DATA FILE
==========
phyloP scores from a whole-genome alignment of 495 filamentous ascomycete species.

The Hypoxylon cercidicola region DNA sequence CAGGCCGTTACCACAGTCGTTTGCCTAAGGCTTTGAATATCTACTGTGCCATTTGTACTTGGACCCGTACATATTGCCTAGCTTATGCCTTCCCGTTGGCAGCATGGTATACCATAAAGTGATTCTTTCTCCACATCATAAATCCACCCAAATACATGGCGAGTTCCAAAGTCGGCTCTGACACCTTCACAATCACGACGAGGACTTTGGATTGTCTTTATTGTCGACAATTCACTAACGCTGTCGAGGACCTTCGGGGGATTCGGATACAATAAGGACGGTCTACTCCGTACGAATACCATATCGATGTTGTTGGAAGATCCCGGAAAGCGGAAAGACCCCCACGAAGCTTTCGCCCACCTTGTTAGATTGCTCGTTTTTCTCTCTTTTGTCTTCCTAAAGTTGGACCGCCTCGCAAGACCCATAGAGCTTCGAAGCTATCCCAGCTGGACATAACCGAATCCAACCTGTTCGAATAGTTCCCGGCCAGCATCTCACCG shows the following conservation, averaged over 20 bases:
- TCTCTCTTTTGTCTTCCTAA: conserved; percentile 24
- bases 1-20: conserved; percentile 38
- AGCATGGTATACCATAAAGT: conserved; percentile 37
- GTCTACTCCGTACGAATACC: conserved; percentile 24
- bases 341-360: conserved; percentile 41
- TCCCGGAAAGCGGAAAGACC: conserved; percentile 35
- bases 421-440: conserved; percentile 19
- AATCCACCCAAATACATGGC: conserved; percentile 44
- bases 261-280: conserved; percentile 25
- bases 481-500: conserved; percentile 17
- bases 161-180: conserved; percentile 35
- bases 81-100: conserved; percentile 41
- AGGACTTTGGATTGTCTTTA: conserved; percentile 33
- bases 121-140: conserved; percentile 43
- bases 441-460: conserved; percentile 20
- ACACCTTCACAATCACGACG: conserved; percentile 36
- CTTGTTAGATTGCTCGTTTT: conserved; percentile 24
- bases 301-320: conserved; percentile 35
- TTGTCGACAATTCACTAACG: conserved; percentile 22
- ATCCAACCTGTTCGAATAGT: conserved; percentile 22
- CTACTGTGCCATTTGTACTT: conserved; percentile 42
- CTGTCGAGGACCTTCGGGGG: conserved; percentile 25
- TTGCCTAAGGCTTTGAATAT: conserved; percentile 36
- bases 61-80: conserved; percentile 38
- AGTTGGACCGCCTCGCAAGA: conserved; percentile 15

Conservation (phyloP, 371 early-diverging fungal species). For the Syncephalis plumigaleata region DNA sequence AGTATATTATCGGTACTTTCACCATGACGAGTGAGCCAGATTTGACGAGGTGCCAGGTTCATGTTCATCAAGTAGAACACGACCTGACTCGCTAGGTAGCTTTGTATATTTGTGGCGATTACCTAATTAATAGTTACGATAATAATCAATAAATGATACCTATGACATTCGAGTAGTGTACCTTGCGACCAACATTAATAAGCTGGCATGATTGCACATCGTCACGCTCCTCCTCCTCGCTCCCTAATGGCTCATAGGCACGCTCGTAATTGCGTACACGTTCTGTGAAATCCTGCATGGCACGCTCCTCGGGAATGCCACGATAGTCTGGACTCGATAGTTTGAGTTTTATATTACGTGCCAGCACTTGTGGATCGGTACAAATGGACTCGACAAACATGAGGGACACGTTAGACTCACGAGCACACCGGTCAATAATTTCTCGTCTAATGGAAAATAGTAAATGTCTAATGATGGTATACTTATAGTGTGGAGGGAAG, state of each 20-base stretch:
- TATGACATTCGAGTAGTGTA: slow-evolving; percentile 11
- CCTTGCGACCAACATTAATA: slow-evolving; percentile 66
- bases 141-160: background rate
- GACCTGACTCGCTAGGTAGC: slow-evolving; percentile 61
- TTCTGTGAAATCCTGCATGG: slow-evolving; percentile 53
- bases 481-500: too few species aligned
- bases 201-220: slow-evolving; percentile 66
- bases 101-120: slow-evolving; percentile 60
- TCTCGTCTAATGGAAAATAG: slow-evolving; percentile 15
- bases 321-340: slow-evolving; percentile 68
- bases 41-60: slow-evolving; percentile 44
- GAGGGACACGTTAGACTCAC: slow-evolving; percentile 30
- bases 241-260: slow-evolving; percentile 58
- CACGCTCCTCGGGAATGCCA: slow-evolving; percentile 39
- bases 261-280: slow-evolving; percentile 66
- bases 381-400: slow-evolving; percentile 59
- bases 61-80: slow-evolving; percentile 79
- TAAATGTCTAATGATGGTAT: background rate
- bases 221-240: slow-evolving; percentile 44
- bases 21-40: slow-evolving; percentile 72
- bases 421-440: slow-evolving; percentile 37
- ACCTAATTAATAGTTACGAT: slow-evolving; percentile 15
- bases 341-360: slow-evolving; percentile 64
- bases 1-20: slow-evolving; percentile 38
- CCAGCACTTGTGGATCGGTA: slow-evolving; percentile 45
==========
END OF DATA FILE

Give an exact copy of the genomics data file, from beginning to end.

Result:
phyloP scores from a whole-genome alignment of 495 filamentous ascomycete species.

The Hypoxylon cercidicola region DNA sequence CAGGCCGTTACCACAGTCGTTTGCCTAAGGCTTTGAATATCTACTGTGCCATTTGTACTTGGACCCGTACATATTGCCTAGCTTATGCCTTCCCGTTGGCAGCATGGTATACCATAAAGTGATTCTTTCTCCACATCATAAATCCACCCAAATACATGGCGAGTTCCAAAGTCGGCTCTGACACCTTCACAATCACGACGAGGACTTTGGATTGTCTTTATTGTCGACAATTCACTAACGCTGTCGAGGACCTTCGGGGGATTCGGATACAATAAGGACGGTCTACTCCGTACGAATACCATATCGATGTTGTTGGAAGATCCCGGAAAGCGGAAAGACCCCCACGAAGCTTTCGCCCACCTTGTTAGATTGCTCGTTTTTCTCTCTTTTGTCTTCCTAAAGTTGGACCGCCTCGCAAGACCCATAGAGCTTCGAAGCTATCCCAGCTGGACATAACCGAATCCAACCTGTTCGAATAGTTCCCGGCCAGCATCTCACCG shows the following conservation, averaged over 20 bases:
- TCTCTCTTTTGTCTTCCTAA: conserved; percentile 24
- bases 1-20: conserved; percentile 38
- AGCATGGTATACCATAAAGT: conserved; percentile 37
- GTCTACTCCGTACGAATACC: conserved; percentile 24
- bases 341-360: conserved; percentile 41
- TCCCGGAAAGCGGAAAGACC: conserved; percentile 35
- bases 421-440: conserved; percentile 19
- AATCCACCCAAATACATGGC: conserved; percentile 44
- bases 261-280: conserved; percentile 25
- bases 481-500: conserved; percentile 17
- bases 161-180: conserved; percentile 35
- bases 81-100: conserved; percentile 41
- AGGACTTTGGATTGTCTTTA: conserved; percentile 33
- bases 121-140: conserved; percentile 43
- bases 441-460: conserved; percentile 20
- ACACCTTCACAATCACGACG: conserved; percentile 36
- CTTGTTAGATTGCTCGTTTT: conserved; percentile 24
- bases 301-320: conserved; percentile 35
- TTGTCGACAATTCACTAACG: conserved; percentile 22
- ATCCAACCTGTTCGAATAGT: conserved; percentile 22
- CTACTGTGCCATTTGTACTT: conserved; percentile 42
- CTGTCGAGGACCTTCGGGGG: conserved; percentile 25
- TTGCCTAAGGCTTTGAATAT: conserved; percentile 36
- bases 61-80: conserved; percentile 38
- AGTTGGACCGCCTCGCAAGA: conserved; percentile 15

Conservation (phyloP, 371 early-diverging fungal species). For the Syncephalis plumigaleata region DNA sequence AGTATATTATCGGTACTTTCACCATGACGAGTGAGCCAGATTTGACGAGGTGCCAGGTTCATGTTCATCAAGTAGAACACGACCTGACTCGCTAGGTAGCTTTGTATATTTGTGGCGATTACCTAATTAATAGTTACGATAATAATCAATAAATGATACCTATGACATTCGAGTAGTGTACCTTGCGACCAACATTAATAAGCTGGCATGATTGCACATCGTCACGCTCCTCCTCCTCGCTCCCTAATGGCTCATAGGCACGCTCGTAATTGCGTACACGTTCTGTGAAATCCTGCATGGCACGCTCCTCGGGAATGCCACGATAGTCTGGACTCGATAGTTTGAGTTTTATATTACGTGCCAGCACTTGTGGATCGGTACAAATGGACTCGACAAACATGAGGGACACGTTAGACTCACGAGCACACCGGTCAATAATTTCTCGTCTAATGGAAAATAGTAAATGTCTAATGATGGTATACTTATAGTGTGGAGGGAAG, state of each 20-base stretch:
- TATGACATTCGAGTAGTGTA: slow-evolving; percentile 11
- CCTTGCGACCAACATTAATA: slow-evolving; percentile 66
- bases 141-160: background rate
- GACCTGACTCGCTAGGTAGC: slow-evolving; percentile 61
- TTCTGTGAAATCCTGCATGG: slow-evolving; percentile 53
- bases 481-500: too few species aligned
- bases 201-220: slow-evolving; percentile 66
- bases 101-120: slow-evolving; percentile 60
- TCTCGTCTAATGGAAAATAG: slow-evolving; percentile 15
- bases 321-340: slow-evolving; percentile 68
- bases 41-60: slow-evolving; percentile 44
- GAGGGACACGTTAGACTCAC: slow-evolving; percentile 30
- bases 241-260: slow-evolving; percentile 58
- CACGCTCCTCGGGAATGCCA: slow-evolving; percentile 39
- bases 261-280: slow-evolving; percentile 66
- bases 381-400: slow-evolving; percentile 59
- bases 61-80: slow-evolving; percentile 79
- TAAATGTCTAATGATGGTAT: background rate
- bases 221-240: slow-evolving; percentile 44
- bases 21-40: slow-evolving; percentile 72
- bases 421-440: slow-evolving; percentile 37
- ACCTAATTAATAGTTACGAT: slow-evolving; percentile 15
- bases 341-360: slow-evolving; percentile 64
- bases 1-20: slow-evolving; percentile 38
- CCAGCACTTGTGGATCGGTA: slow-evolving; percentile 45